Revisiting deconstructed PACS: Part 2

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If there's one constant, it's change, and with change comes diversity. Independent vendors exist in all of the major areas of modular PACS solutions, with market forces influencing the growth of the top players and a mix of success and failure for others.

Brad Levin of Visage Imaging.Brad Levin of Visage Imaging. Still other vendors have been acquired as a number of larger companies went on buying sprees, acquiring niche firms specializing in vendor-neutral archives (VNAs), workflow, viewers, analytics, and DICOM plumbing. Some vendors may continue selling multiple modules independently, while others offer them together as single-vendor modular solutions.

There are also several large PACS vendors that are publically for sale, others pondering potential sale, and some that have announced they are seeking "strategic alternatives." A few vendors have developed new technologies that show promise, while others have continued to stagnate technologically but have been aggressive on price to try to remain relevant in a competitive market.


A fundamental component of any informatics solution, interoperability has made great strides of late. Modern diagnostic viewers and VNAs supporting Imaging Object Change Management (IOCM) have ensured that the days of performing manual quality control changes separately on the PACS/diagnostic viewer and on the VNA are numbered. Increasingly, VNAs and viewers are also supporting XDS-I, but how many institutions use it in production? Not many.

Image viewers have dramatically improved accessibility to imaging results from the electronic health record (EHR), but performance and features vary widely. While viewing non-DICOM images and medical multimedia objects is of great interest for enterprise imaging, these orders-based and encounters-based workflows are still years away from being widespread. Also, many healthcare institutions are reluctant to unleash the full value of mobile devices for accessing imaging results, with security concerns hampering the promise of improved patient care.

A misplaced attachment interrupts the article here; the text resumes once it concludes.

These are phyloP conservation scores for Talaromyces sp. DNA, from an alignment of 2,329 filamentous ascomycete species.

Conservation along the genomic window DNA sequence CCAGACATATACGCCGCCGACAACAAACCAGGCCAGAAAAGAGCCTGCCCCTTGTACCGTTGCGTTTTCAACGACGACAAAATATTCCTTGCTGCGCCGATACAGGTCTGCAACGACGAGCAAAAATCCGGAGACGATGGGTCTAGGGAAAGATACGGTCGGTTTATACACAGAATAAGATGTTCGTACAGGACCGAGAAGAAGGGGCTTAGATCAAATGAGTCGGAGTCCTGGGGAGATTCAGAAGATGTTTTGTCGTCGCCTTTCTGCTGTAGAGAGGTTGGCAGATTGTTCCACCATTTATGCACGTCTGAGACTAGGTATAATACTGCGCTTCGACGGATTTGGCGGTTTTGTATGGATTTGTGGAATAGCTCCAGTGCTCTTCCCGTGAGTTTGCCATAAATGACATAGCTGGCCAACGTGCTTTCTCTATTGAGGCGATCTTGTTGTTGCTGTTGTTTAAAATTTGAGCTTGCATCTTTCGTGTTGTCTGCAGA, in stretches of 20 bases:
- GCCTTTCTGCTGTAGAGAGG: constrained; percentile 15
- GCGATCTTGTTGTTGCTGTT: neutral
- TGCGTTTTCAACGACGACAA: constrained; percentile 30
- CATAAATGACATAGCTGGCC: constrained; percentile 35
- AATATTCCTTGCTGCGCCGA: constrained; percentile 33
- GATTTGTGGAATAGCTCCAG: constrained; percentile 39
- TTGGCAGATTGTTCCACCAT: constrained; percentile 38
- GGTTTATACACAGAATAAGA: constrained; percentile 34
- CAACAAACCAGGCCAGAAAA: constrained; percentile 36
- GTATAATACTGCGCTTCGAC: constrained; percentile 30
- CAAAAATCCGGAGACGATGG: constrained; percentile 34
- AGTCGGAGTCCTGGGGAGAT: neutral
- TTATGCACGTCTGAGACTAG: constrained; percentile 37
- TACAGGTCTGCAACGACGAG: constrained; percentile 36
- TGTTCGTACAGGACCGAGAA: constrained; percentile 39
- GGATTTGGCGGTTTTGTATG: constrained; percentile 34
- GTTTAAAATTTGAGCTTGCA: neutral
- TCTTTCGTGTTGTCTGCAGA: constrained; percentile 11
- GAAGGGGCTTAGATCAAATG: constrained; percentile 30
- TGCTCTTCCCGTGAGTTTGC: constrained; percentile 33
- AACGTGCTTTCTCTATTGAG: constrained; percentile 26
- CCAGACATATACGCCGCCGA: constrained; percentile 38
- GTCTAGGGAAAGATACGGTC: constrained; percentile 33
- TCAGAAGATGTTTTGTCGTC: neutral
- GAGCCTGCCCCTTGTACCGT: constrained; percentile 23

On a positive note, there have been encouraging developments in web services and HL7's Fast Healthcare Interoperability Resources (FHIR) standard to further enhance application integration. The chasm between informatics solutions has never been closer with the capabilities of modern interoperability.

Future vs. today

In 2018, enterprise imaging has firmly taken hold of product road maps and shaped the industry's imagination. The Enterprise Imaging Workgroup, a collaboration between the Healthcare Information and Management Systems Society (HIMSS) and the Society for Imaging Informatics in Medicine (SIIM), developed seven groundbreaking white papers in 2016 to describe the state of the art.

Whereas once upon a time we were enthralled with the possibilities of big data and the cloud, the current rage is now artificial intelligence (AI) and machine learning. These efforts have spawned dozens of start-ups and academic data science initiatives, all working to develop new algorithms to best tap into the raw computational power of graphics processing units (GPUs).

While there's tremendous excitement (and, for some, trepidation) about the future of these technologies, the reality is most imaging organizations are still struggling with today. Imaging experts have repeatedly vocalized the lack of readiness of today's imaging infrastructure. Existing systems have become burning platforms being used well beyond their intended life cycle, as institutions struggle with massively large current/prior modality datasets.

Many institutions are wondering the following:

  • What are our options the next time our PACS goes hard down?
  • My PACS database is nearing full capacity. What can I do about it?
  • Do I reduce scheduling slots for digital breast tomosynthesis (DBT) so I can get priors sent in time?
  • Do we refresh hardware again but keep struggling with the same old architecture?
  • How am I going to support the new hospital we're building and the newly acquired system across town?
  • Do we partner or merge with the regional outpatient group competition, or consider the commercial buyout offer on the table?